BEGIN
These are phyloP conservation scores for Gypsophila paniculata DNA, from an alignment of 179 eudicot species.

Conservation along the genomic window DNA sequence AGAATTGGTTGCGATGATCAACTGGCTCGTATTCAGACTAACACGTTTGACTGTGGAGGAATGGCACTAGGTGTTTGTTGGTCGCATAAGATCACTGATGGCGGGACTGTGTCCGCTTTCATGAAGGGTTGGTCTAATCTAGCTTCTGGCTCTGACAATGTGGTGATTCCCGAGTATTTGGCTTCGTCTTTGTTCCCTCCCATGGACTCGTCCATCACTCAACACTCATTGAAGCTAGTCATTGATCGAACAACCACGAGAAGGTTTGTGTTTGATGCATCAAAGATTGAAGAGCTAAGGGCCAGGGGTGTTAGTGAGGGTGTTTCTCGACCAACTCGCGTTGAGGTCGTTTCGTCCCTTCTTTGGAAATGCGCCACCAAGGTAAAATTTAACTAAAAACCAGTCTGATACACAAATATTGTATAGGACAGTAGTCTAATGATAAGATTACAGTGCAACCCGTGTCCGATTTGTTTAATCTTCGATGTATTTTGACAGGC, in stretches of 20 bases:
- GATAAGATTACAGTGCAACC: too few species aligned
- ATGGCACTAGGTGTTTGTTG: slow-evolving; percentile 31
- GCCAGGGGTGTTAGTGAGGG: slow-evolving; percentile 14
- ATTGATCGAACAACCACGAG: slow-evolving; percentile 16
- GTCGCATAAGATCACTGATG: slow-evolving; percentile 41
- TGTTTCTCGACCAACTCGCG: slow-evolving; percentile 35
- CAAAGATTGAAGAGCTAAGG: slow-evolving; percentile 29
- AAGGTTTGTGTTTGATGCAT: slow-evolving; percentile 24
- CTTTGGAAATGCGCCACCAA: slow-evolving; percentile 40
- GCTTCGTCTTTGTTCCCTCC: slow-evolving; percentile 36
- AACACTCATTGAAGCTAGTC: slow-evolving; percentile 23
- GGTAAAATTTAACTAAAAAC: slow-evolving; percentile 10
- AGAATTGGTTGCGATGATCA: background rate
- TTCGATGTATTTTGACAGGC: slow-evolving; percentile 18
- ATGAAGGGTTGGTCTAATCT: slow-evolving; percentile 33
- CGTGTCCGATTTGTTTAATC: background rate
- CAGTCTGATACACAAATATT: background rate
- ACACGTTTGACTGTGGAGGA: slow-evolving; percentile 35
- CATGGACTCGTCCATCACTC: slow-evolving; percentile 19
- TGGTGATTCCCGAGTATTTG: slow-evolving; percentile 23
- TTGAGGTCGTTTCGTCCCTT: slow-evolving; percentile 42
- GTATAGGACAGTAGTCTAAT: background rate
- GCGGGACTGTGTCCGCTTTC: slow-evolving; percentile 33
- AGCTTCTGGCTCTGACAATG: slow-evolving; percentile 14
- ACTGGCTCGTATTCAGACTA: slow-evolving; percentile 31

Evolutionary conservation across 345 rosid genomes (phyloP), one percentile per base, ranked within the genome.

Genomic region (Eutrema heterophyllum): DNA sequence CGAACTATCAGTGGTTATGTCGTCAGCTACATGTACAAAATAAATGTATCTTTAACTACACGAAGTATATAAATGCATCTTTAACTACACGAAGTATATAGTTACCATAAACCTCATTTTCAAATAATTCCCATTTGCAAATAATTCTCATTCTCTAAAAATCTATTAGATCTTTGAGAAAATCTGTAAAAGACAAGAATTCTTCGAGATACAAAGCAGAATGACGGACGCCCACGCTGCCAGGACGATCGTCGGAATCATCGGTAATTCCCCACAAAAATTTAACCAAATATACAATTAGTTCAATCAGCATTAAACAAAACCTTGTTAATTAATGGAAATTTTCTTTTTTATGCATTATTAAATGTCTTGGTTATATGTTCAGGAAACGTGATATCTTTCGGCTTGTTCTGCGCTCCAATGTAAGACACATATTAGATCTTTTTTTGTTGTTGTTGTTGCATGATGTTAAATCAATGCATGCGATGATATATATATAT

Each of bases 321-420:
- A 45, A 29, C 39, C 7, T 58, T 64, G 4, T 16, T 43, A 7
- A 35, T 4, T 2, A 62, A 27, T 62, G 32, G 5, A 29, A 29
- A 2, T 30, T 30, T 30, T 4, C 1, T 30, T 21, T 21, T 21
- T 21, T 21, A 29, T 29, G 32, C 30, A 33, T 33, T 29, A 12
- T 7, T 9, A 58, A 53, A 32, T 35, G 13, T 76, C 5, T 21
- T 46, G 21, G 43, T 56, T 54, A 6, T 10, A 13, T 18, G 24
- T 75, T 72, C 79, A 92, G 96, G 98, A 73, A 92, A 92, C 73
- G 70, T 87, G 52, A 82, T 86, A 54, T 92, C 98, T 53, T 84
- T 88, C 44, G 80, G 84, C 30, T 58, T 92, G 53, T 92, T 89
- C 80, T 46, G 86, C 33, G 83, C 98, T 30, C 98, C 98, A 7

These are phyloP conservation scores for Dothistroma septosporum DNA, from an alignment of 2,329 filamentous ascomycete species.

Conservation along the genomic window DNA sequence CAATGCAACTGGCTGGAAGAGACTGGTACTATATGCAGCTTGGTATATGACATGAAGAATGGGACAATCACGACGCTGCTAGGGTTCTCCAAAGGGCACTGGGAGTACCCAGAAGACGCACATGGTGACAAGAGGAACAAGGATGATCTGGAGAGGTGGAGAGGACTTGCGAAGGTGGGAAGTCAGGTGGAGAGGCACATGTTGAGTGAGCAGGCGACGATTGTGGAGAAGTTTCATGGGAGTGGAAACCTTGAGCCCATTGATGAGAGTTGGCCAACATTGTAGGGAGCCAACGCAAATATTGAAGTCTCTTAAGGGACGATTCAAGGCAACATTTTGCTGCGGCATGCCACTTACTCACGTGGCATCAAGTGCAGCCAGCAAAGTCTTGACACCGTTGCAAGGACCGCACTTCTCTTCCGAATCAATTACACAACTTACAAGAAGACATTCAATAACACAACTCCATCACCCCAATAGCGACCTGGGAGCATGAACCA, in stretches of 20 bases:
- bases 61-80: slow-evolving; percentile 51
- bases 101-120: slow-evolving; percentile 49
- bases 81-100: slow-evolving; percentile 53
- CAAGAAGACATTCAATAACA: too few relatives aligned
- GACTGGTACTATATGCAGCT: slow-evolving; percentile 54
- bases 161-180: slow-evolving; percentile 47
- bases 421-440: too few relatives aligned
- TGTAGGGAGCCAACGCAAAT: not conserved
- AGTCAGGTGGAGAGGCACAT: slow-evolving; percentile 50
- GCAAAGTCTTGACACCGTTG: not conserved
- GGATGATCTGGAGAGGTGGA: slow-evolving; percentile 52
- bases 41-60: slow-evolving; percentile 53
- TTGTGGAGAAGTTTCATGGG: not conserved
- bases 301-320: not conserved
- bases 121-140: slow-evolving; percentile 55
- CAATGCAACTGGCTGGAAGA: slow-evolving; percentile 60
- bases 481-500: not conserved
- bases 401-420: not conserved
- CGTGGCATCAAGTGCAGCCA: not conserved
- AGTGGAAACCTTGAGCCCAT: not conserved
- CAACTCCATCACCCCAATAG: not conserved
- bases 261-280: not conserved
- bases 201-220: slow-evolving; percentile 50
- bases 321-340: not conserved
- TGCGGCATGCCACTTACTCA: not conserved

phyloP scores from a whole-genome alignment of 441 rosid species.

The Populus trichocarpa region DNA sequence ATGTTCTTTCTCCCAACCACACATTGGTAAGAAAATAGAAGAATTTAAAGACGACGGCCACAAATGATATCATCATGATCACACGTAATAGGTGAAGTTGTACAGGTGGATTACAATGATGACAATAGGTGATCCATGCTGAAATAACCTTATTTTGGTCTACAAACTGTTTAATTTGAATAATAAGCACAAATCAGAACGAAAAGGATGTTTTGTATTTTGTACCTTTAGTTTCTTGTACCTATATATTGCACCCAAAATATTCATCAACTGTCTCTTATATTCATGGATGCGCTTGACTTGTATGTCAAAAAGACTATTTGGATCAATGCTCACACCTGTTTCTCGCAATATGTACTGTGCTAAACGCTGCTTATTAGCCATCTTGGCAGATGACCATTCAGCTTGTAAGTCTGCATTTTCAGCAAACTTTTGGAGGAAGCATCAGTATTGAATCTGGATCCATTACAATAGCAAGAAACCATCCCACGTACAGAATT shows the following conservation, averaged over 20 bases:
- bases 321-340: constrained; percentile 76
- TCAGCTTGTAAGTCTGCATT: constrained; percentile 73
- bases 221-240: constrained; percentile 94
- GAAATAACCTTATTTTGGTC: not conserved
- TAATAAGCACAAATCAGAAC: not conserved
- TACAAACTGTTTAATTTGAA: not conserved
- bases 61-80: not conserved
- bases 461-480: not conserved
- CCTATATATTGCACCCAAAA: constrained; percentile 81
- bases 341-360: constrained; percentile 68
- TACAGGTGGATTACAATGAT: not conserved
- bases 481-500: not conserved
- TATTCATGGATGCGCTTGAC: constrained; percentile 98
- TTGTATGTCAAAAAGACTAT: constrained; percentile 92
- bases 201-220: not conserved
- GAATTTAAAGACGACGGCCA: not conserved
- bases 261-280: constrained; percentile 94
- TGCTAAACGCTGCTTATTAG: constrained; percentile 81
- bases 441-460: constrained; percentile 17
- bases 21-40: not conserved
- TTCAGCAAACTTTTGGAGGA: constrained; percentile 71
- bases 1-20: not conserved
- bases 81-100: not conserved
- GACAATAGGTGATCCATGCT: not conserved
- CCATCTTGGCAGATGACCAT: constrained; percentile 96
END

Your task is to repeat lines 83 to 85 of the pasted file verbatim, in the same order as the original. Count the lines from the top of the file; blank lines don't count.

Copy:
- TTGTATGTCAAAAAGACTAT: constrained; percentile 92
- bases 201-220: not conserved
- GAATTTAAAGACGACGGCCA: not conserved